“This attempted murder, using a weapons-grade nerve agent in a British town, was not just a crime against the Skripals. It was an indiscriminate and reckless act against the United Kingdom, putting the lives of innocent civilians at risk. And we will not tolerate such a brazen attempt to murder innocent civilians on our soil.”
The tough statement means that a major diplomatic row is looming between Moscow and London, with expulsions on both sides highly likely. Russia’s hardline ambassador to the UK, Alexander Yakovenko, may well be sent home.
The Labour leader, Jeremy Corbyn, responded by saying the whole house condemned the “deeply alarming attack” and that a full account was needed from Russian authorities.
However, he warned against a full breakdown of communications with Moscow. “We need to continue seeking a robust dialogue with Russia on all the issues currently dividing our countries, rather than simply cutting off contact and letting the tensions and divisions get worse and potentially even more dangerous,” he said.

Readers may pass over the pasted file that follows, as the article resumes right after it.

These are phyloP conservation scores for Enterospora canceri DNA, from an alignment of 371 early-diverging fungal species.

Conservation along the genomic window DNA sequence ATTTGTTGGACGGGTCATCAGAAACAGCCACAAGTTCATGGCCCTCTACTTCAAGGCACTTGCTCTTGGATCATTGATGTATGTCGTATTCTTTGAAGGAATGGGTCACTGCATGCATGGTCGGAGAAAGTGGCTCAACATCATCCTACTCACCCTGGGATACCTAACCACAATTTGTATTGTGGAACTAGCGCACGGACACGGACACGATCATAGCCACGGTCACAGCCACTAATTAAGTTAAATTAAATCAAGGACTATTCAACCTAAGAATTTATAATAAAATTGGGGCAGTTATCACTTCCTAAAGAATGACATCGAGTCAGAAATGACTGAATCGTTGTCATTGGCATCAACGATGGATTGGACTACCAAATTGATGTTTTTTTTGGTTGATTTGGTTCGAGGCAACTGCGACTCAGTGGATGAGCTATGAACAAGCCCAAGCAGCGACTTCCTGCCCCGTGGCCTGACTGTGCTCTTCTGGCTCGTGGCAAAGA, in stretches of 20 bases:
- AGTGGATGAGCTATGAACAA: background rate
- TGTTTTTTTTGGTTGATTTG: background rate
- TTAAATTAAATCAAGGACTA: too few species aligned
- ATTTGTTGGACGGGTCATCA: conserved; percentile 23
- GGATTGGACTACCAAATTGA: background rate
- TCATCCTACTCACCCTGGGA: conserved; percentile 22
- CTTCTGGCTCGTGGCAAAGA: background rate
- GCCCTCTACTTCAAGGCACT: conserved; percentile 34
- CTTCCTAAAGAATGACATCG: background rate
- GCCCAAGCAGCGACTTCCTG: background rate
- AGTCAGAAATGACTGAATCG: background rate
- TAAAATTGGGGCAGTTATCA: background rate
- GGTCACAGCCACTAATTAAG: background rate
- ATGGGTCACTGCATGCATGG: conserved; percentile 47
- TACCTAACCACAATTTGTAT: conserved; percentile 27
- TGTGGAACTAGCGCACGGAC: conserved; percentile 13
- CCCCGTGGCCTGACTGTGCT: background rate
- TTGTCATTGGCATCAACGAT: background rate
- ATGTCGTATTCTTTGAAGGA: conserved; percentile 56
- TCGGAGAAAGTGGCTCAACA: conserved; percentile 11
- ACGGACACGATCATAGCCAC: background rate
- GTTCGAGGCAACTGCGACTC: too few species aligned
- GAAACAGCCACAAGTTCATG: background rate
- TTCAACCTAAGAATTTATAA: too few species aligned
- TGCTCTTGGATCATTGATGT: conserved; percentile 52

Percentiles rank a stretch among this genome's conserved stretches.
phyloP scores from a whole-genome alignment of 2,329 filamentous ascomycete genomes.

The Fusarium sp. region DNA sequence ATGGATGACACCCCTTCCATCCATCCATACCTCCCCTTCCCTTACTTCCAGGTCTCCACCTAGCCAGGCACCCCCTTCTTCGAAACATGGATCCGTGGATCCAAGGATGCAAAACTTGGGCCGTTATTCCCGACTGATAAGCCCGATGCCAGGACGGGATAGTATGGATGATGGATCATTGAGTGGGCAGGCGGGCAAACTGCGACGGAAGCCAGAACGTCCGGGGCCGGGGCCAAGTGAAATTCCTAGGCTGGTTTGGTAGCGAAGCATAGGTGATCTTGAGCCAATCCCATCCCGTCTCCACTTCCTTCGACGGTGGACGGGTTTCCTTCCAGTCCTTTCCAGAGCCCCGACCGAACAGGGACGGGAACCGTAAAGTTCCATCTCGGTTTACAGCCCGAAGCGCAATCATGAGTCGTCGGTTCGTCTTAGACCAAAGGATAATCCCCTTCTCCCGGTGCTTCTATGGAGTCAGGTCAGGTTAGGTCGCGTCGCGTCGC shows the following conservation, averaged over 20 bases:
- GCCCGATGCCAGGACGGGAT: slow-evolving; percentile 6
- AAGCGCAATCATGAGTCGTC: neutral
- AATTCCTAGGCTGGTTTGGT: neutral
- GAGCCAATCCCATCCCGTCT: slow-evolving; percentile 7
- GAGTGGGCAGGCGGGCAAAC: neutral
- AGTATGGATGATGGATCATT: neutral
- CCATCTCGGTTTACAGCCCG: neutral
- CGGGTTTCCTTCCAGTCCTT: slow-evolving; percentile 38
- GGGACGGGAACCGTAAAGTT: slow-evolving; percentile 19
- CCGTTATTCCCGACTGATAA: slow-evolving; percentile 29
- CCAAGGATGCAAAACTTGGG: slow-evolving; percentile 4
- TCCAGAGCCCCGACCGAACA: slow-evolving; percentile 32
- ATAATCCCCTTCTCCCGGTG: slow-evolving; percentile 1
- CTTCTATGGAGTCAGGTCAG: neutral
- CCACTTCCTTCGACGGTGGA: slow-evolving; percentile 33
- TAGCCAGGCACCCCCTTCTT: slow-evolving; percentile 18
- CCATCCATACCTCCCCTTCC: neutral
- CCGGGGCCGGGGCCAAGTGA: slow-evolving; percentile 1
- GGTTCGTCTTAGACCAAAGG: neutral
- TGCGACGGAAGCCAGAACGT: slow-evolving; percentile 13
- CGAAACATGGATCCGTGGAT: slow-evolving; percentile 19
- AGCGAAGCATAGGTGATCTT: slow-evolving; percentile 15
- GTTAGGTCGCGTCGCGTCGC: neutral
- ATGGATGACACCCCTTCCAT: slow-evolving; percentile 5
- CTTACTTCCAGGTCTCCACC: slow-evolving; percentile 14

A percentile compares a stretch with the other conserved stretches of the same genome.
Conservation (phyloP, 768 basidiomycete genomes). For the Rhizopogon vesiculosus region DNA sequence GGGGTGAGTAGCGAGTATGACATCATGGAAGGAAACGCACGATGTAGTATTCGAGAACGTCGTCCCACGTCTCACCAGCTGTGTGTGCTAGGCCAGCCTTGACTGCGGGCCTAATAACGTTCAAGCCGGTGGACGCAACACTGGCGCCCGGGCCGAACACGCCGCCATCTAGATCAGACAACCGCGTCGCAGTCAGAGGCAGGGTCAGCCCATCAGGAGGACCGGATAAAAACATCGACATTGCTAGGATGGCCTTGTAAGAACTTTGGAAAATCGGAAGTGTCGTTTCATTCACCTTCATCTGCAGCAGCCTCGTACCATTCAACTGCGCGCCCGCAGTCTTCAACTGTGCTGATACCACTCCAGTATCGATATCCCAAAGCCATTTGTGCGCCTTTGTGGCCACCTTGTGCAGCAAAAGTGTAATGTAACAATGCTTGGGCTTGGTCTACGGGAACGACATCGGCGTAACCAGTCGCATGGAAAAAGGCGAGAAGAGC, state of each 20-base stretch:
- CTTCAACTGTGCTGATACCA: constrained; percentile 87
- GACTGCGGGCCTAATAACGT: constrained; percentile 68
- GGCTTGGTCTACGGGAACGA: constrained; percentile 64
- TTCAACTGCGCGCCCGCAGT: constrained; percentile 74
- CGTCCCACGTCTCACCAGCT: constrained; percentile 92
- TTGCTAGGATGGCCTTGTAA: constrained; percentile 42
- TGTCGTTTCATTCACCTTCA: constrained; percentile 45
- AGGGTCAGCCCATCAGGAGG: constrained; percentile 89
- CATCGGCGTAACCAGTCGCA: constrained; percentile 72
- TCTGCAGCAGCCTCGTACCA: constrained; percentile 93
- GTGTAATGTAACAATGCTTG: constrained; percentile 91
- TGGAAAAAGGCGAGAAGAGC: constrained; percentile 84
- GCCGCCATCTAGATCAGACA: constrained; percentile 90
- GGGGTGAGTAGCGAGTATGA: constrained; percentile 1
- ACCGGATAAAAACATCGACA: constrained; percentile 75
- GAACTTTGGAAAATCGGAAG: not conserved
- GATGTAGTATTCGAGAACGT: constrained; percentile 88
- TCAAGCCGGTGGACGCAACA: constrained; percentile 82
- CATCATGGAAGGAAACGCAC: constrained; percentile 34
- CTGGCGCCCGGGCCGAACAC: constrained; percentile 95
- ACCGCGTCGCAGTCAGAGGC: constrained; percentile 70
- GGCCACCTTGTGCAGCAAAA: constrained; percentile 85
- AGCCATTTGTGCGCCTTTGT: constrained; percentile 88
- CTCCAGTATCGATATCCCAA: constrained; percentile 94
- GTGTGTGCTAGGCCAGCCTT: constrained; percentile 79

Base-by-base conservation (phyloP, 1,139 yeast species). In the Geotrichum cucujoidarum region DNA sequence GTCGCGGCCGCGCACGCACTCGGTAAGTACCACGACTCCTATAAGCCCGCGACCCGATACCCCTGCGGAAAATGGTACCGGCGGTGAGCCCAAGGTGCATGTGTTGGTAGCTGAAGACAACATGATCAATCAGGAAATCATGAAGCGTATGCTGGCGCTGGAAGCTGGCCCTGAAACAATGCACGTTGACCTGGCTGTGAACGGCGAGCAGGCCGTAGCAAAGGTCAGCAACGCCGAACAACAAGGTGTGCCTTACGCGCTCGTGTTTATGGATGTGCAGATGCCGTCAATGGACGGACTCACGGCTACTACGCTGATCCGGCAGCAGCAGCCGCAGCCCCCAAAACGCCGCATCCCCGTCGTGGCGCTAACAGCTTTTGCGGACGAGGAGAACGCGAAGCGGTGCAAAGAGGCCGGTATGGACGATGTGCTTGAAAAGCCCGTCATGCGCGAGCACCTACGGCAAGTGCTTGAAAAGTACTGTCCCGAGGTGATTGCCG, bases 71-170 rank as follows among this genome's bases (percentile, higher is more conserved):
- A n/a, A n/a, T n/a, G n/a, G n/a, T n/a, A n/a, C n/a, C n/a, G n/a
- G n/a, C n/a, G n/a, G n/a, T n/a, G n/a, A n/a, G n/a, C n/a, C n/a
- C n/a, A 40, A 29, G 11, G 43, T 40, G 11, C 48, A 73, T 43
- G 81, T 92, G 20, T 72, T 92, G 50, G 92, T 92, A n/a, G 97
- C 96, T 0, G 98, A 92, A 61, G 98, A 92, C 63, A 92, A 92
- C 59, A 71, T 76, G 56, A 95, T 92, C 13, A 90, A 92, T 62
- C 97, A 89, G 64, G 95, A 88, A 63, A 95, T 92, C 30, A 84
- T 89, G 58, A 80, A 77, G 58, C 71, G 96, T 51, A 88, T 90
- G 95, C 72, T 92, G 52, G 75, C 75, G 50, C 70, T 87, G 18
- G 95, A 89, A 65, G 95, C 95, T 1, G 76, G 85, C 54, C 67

Corbyn then began a political attack on the Conservatives, after reports that the party had accepted donations of more than £820,000 from Russian oligarchs since May took over the leadership. He asked why the government had not accepted a Labour-led amendment to the sanctions and anti-money laundering bill that would pave the way for so-called Magnitsky powers to punish human rights abuses with asset freezes and other measures.
May responded that her government’s simple approach to Moscow was: “Engage but beware.” Referring to her previous comments on on Russian interference in elections, she said: “There can be no question of business as usual with Russia.”
On the Magnitsky powers, she insisted that the UK was already able to take tough action against individuals, but did promise to try to reach agreement over the amendment.